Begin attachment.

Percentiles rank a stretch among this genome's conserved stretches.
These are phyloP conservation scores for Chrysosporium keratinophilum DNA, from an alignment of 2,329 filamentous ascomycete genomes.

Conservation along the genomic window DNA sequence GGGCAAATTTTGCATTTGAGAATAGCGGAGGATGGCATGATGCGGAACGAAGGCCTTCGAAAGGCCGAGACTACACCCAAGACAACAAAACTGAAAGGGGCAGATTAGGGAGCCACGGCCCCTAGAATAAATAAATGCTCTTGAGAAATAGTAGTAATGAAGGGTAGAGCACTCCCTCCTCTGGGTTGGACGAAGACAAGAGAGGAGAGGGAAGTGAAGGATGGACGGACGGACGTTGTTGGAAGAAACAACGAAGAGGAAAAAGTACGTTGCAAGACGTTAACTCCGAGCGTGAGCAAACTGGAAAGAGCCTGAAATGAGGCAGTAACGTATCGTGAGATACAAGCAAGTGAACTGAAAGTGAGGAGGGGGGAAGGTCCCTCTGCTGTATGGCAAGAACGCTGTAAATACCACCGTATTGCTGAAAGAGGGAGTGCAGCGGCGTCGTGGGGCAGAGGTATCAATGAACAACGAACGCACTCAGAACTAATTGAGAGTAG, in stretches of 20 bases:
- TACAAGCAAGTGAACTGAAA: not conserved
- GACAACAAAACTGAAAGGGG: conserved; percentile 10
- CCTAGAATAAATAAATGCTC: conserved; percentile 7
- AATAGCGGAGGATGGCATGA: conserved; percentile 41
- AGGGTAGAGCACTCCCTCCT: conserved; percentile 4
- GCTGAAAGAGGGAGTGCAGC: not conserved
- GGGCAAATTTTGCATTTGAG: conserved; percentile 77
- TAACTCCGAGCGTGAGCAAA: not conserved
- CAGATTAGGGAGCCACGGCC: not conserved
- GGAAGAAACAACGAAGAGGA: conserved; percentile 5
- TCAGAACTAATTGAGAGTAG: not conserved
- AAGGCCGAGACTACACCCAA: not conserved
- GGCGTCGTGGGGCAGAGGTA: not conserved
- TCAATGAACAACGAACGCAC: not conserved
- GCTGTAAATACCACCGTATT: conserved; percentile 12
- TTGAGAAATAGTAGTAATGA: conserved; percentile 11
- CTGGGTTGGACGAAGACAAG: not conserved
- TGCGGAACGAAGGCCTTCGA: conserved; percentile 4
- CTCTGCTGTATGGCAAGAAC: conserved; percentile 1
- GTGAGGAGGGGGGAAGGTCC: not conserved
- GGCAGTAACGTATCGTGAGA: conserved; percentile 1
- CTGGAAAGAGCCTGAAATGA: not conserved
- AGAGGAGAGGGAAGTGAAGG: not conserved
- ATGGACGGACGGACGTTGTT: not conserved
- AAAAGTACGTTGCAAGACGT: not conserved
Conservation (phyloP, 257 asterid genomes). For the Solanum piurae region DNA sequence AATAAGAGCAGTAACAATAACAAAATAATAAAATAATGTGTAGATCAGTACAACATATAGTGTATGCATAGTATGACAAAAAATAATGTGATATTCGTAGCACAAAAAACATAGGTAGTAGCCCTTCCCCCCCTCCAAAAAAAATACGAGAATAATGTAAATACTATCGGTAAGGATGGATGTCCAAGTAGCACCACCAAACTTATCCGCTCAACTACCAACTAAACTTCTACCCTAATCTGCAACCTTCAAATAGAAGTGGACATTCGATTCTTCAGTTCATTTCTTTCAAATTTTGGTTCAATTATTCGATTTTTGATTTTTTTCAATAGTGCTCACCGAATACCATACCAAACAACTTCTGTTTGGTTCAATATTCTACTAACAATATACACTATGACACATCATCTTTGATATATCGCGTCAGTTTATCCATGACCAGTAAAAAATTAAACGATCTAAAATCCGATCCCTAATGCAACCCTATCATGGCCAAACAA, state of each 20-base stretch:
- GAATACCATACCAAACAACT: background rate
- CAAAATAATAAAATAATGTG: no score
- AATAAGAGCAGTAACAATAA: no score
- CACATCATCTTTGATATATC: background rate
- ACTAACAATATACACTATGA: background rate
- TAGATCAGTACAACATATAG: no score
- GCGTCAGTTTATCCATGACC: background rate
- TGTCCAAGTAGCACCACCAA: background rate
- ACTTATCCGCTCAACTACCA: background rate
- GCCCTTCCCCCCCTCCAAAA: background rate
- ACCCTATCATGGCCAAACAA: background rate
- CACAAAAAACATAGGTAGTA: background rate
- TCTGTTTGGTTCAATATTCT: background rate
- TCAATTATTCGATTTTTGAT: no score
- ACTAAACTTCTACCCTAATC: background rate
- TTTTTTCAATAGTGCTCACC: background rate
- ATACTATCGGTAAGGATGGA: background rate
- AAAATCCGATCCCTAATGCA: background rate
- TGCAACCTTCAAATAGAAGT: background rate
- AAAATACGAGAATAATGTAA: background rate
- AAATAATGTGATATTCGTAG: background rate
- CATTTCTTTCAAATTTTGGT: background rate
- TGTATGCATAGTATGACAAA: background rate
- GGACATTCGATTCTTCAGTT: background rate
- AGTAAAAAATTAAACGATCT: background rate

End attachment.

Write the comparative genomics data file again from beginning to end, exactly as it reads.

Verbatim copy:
Percentiles rank a stretch among this genome's conserved stretches.
These are phyloP conservation scores for Chrysosporium keratinophilum DNA, from an alignment of 2,329 filamentous ascomycete genomes.

Conservation along the genomic window DNA sequence GGGCAAATTTTGCATTTGAGAATAGCGGAGGATGGCATGATGCGGAACGAAGGCCTTCGAAAGGCCGAGACTACACCCAAGACAACAAAACTGAAAGGGGCAGATTAGGGAGCCACGGCCCCTAGAATAAATAAATGCTCTTGAGAAATAGTAGTAATGAAGGGTAGAGCACTCCCTCCTCTGGGTTGGACGAAGACAAGAGAGGAGAGGGAAGTGAAGGATGGACGGACGGACGTTGTTGGAAGAAACAACGAAGAGGAAAAAGTACGTTGCAAGACGTTAACTCCGAGCGTGAGCAAACTGGAAAGAGCCTGAAATGAGGCAGTAACGTATCGTGAGATACAAGCAAGTGAACTGAAAGTGAGGAGGGGGGAAGGTCCCTCTGCTGTATGGCAAGAACGCTGTAAATACCACCGTATTGCTGAAAGAGGGAGTGCAGCGGCGTCGTGGGGCAGAGGTATCAATGAACAACGAACGCACTCAGAACTAATTGAGAGTAG, in stretches of 20 bases:
- TACAAGCAAGTGAACTGAAA: not conserved
- GACAACAAAACTGAAAGGGG: conserved; percentile 10
- CCTAGAATAAATAAATGCTC: conserved; percentile 7
- AATAGCGGAGGATGGCATGA: conserved; percentile 41
- AGGGTAGAGCACTCCCTCCT: conserved; percentile 4
- GCTGAAAGAGGGAGTGCAGC: not conserved
- GGGCAAATTTTGCATTTGAG: conserved; percentile 77
- TAACTCCGAGCGTGAGCAAA: not conserved
- CAGATTAGGGAGCCACGGCC: not conserved
- GGAAGAAACAACGAAGAGGA: conserved; percentile 5
- TCAGAACTAATTGAGAGTAG: not conserved
- AAGGCCGAGACTACACCCAA: not conserved
- GGCGTCGTGGGGCAGAGGTA: not conserved
- TCAATGAACAACGAACGCAC: not conserved
- GCTGTAAATACCACCGTATT: conserved; percentile 12
- TTGAGAAATAGTAGTAATGA: conserved; percentile 11
- CTGGGTTGGACGAAGACAAG: not conserved
- TGCGGAACGAAGGCCTTCGA: conserved; percentile 4
- CTCTGCTGTATGGCAAGAAC: conserved; percentile 1
- GTGAGGAGGGGGGAAGGTCC: not conserved
- GGCAGTAACGTATCGTGAGA: conserved; percentile 1
- CTGGAAAGAGCCTGAAATGA: not conserved
- AGAGGAGAGGGAAGTGAAGG: not conserved
- ATGGACGGACGGACGTTGTT: not conserved
- AAAAGTACGTTGCAAGACGT: not conserved
Conservation (phyloP, 257 asterid genomes). For the Solanum piurae region DNA sequence AATAAGAGCAGTAACAATAACAAAATAATAAAATAATGTGTAGATCAGTACAACATATAGTGTATGCATAGTATGACAAAAAATAATGTGATATTCGTAGCACAAAAAACATAGGTAGTAGCCCTTCCCCCCCTCCAAAAAAAATACGAGAATAATGTAAATACTATCGGTAAGGATGGATGTCCAAGTAGCACCACCAAACTTATCCGCTCAACTACCAACTAAACTTCTACCCTAATCTGCAACCTTCAAATAGAAGTGGACATTCGATTCTTCAGTTCATTTCTTTCAAATTTTGGTTCAATTATTCGATTTTTGATTTTTTTCAATAGTGCTCACCGAATACCATACCAAACAACTTCTGTTTGGTTCAATATTCTACTAACAATATACACTATGACACATCATCTTTGATATATCGCGTCAGTTTATCCATGACCAGTAAAAAATTAAACGATCTAAAATCCGATCCCTAATGCAACCCTATCATGGCCAAACAA, state of each 20-base stretch:
- GAATACCATACCAAACAACT: background rate
- CAAAATAATAAAATAATGTG: no score
- AATAAGAGCAGTAACAATAA: no score
- CACATCATCTTTGATATATC: background rate
- ACTAACAATATACACTATGA: background rate
- TAGATCAGTACAACATATAG: no score
- GCGTCAGTTTATCCATGACC: background rate
- TGTCCAAGTAGCACCACCAA: background rate
- ACTTATCCGCTCAACTACCA: background rate
- GCCCTTCCCCCCCTCCAAAA: background rate
- ACCCTATCATGGCCAAACAA: background rate
- CACAAAAAACATAGGTAGTA: background rate
- TCTGTTTGGTTCAATATTCT: background rate
- TCAATTATTCGATTTTTGAT: no score
- ACTAAACTTCTACCCTAATC: background rate
- TTTTTTCAATAGTGCTCACC: background rate
- ATACTATCGGTAAGGATGGA: background rate
- AAAATCCGATCCCTAATGCA: background rate
- TGCAACCTTCAAATAGAAGT: background rate
- AAAATACGAGAATAATGTAA: background rate
- AAATAATGTGATATTCGTAG: background rate
- CATTTCTTTCAAATTTTGGT: background rate
- TGTATGCATAGTATGACAAA: background rate
- GGACATTCGATTCTTCAGTT: background rate
- AGTAAAAAATTAAACGATCT: background rate